The cartoon "P" and "Q" at the top of the page sets the tone for the whole. And, as usual, the page provides a useful way into the complexities of academic Biblical Studies for the complete newcomer (on more of which, see below). A couple of points of observation and criticism on this page. First, the diagram illustrating the Four-Source Theory has a couple of errors -- the top row should show M / Mk / Q / L and not Mt / Mk / Q / Lk. Second, my no doubt predictable complaint that this kind of approach, which does not even mention Q sceptical views, re-entrenches the Q hypothesis by providing only this solution to the Synoptic Problem and not even mentioning any alternatives. Given that this is intended for the beginning student, this falls into the category of material I discussed in the first chapter of The Case Against Q, "First Impressions". I'd suggest that it is an ideal time to get students interested in discussing and weighing different theories, by introducing them at the beginning, and not pre-judging the issue by coming down in favour of one particular solution. (Perhaps a nice cartoon of Farrer or Goulder with a speech bubble and a sword to slay Q?!)
On the broader question of the value of Bible Dudes, there has been a short thread recently on Xtalk [Note: URL corrected, 28/6/05], beginning with a question by Jeffrey Gibson and a negative reaction by Jim West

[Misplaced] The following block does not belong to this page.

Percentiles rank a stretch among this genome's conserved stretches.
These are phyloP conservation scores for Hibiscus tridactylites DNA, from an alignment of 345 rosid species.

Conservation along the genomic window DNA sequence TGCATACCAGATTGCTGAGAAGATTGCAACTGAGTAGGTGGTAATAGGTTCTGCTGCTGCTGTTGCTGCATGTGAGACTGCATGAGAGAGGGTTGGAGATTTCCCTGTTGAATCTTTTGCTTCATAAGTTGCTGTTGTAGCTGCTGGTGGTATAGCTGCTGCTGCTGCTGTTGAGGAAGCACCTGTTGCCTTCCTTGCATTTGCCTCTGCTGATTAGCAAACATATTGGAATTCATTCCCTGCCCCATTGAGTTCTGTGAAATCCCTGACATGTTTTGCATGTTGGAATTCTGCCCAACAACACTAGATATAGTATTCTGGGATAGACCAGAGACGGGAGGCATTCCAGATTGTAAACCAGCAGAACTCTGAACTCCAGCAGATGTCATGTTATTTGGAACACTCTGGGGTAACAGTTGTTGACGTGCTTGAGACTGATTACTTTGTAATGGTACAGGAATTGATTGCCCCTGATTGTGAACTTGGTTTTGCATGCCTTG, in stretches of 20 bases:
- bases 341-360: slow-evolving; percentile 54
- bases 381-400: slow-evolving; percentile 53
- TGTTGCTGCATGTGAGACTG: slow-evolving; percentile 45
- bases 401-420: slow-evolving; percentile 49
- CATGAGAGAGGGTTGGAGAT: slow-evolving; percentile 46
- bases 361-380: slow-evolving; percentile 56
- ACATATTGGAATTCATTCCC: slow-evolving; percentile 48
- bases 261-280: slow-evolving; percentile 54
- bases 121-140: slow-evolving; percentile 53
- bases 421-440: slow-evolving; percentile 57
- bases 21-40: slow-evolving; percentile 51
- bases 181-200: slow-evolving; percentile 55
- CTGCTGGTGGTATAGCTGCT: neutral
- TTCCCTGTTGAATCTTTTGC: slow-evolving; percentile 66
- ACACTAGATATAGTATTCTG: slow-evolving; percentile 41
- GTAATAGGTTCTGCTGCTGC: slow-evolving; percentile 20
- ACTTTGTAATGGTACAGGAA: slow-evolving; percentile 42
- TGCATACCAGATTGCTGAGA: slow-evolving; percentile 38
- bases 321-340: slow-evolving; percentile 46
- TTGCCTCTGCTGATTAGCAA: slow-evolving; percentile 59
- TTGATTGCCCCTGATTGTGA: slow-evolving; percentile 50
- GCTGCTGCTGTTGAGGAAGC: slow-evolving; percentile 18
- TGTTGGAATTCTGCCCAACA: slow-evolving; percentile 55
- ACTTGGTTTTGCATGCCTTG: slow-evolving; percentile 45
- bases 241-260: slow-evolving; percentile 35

. . . .When the Bible is made a cartoon- it becomes cartoonish. Even the best scholarship, if bastardized, becomes, so far as the public is concerned, just another bit of trite drivel.I suppose for me it is a question of context. The authors' concern is to reach an audience who would not otherwise be looking at academic Biblical Studies, and to use popular and friendly language and images to do it. My guess is that this material is not aimed even at undergraduate students, but is at a much lower level than that. I'd only recommend the site to my undergraduates if they were looking for a place to spend their first five minutes on the topic, and to have a smile. Its ideal audience would be, I'd say, 14-16 year olds, GCSE students in the UK. Or perhaps just about 16-18 ('A' Level students in the UK), though they might feel a bit patronised by it. In relation to this, I'd repeat my earlier concerns that ultimately this is going to get pretty dated. "Dudes" and the like is already a little passé, I'd guess, and it is language that has never taken off over here (except where people are self-consciously imitating Americans), so it will need servicing in due course to adjust to something more contemporary.